SRGers cannot resist the urge to create. At work that means designing beautiful, sustainable buildings for people. But the drive to make things doesn't vanish when we leave the office-it follows us home and takes hold in exciting ways! We asked a selection of makers to share their personal projects and tell us why they do what they do.
I love craft. Whether it's sewing, ceramics, woodworking, photography, cooking, or gardening, I love the process of creating. Growing up in a do-it-yourself-type family, I learned early to appreciate the reward and value of something I made myself, and the creative freedom that the process allows. I love to challenge myself, and making my wedding dress was perhaps the greatest way I could challenge myself through sewing. While other girls dream about shopping for their wedding dresses, what excited me most about this undertaking was the level of ambition and importance. (okay, and maybe just a bit about the kudos I'd get for taking it on myself).
I taught myself to knit in order to teach myself something more important: how to relax ... while still technically being productive. It turned out to be a win-win-win. The rhythm of knitting one stitch after another has proven to be a great stress reliever. I get to produce something wonderful and creative even though I'm "relaxing," and my friends and family reap the rewards of whimsical-yet-functional gifts! I get excited over the entire process of creating a new piece-geeking out over delicious skeins of high-quality, hand-dyed yarn, tailoring projects to bring joy to their future owners, settling into the reverie of slipping stitches from one needle to the next and back again as time loses relevance, melting away unnoticed. Then suddenly the bittersweet moment comes when the last knot has been tied and the last end woven in, and the stuffed creature pops to life or the accessory is ready to offer a layer of comfort for its wearer. ...After a moment of pause, I'm on to the next project!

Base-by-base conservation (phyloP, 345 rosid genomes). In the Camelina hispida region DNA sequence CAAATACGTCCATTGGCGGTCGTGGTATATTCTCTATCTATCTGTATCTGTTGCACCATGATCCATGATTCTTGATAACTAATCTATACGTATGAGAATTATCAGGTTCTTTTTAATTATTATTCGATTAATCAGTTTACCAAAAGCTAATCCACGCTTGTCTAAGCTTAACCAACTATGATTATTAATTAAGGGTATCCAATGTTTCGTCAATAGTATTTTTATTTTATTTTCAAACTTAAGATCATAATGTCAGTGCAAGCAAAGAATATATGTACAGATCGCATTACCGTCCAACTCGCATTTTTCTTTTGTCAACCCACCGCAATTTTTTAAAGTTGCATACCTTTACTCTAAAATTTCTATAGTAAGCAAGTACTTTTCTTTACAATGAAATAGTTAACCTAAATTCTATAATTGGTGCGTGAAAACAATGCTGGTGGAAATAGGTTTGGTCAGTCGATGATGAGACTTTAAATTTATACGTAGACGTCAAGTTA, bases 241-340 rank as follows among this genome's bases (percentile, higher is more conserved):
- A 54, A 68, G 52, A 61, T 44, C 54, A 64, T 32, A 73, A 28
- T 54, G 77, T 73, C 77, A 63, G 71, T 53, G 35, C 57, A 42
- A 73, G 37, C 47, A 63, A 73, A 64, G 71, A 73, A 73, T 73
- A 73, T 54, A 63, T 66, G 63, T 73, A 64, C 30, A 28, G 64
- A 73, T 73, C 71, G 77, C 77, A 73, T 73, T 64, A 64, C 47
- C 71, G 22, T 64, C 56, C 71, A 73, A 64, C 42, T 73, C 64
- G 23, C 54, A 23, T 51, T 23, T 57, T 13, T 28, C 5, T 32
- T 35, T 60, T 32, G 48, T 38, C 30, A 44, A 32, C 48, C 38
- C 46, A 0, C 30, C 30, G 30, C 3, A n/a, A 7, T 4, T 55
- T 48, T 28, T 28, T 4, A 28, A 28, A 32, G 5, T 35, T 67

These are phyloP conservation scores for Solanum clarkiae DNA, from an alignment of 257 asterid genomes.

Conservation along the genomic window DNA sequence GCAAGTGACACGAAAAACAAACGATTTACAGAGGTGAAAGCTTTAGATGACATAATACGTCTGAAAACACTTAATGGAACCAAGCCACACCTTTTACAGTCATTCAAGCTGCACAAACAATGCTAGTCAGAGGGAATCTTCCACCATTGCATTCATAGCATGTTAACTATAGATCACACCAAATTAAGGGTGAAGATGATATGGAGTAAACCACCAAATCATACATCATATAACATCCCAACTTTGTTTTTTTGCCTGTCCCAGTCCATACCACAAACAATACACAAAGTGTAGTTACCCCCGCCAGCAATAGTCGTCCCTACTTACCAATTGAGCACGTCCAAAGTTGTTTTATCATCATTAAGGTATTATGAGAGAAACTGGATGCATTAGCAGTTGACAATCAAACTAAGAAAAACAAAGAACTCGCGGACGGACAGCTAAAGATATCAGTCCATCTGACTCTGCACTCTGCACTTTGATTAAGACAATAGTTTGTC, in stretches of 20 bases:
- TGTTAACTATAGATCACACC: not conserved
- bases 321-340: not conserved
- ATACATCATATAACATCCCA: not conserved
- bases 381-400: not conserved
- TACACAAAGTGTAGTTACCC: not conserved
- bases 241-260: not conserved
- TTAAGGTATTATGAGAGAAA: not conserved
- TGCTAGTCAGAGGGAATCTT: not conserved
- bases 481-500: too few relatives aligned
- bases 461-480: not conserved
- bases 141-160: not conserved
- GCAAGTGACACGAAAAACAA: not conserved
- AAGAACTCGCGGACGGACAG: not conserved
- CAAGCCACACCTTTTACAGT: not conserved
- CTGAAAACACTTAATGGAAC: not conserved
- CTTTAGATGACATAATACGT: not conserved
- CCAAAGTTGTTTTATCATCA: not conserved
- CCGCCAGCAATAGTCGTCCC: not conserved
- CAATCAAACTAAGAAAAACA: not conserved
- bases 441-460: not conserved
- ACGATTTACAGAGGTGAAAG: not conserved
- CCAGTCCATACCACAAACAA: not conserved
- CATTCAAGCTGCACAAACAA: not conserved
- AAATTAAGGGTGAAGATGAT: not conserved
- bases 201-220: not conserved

I make to satisfy, I seek to uncover the hidden story by revealing layers of meaning. This story is not completed beforehand but is only drafted and develops over time as object and intimacy evolve.
Design, build, test, repeat, redesign, rebuild, retest, repeat; the process of design is a vicious cycle that a designer can repeat for eternity with the goal of reaching perfection or until a deadline surpasses him or her. The first wallet I made took me about a day and a half to make, plus the two weeks it took to design it, and it looked like a blind man made it. It was fun, but my fingers were a bit blistered from pushing the needle back and forth through that leather for what seemed like eternity. I knew that if I was going to make this work I was going to have to take a different route. I bought some leather tools that made my life easier but were still not giving me the production level I sought. I was looking for a better way to cut leather, engrave it, and sew it. I wanted to take "hand-craft" and add digital to it. Digital-craft? Hand-digital? The name hasn't been resolved quite yet, please let me know if you've got something we can call this. This was me taking the same care that a leather worker puts into his or her leather and adding technology to making it a feasible business model.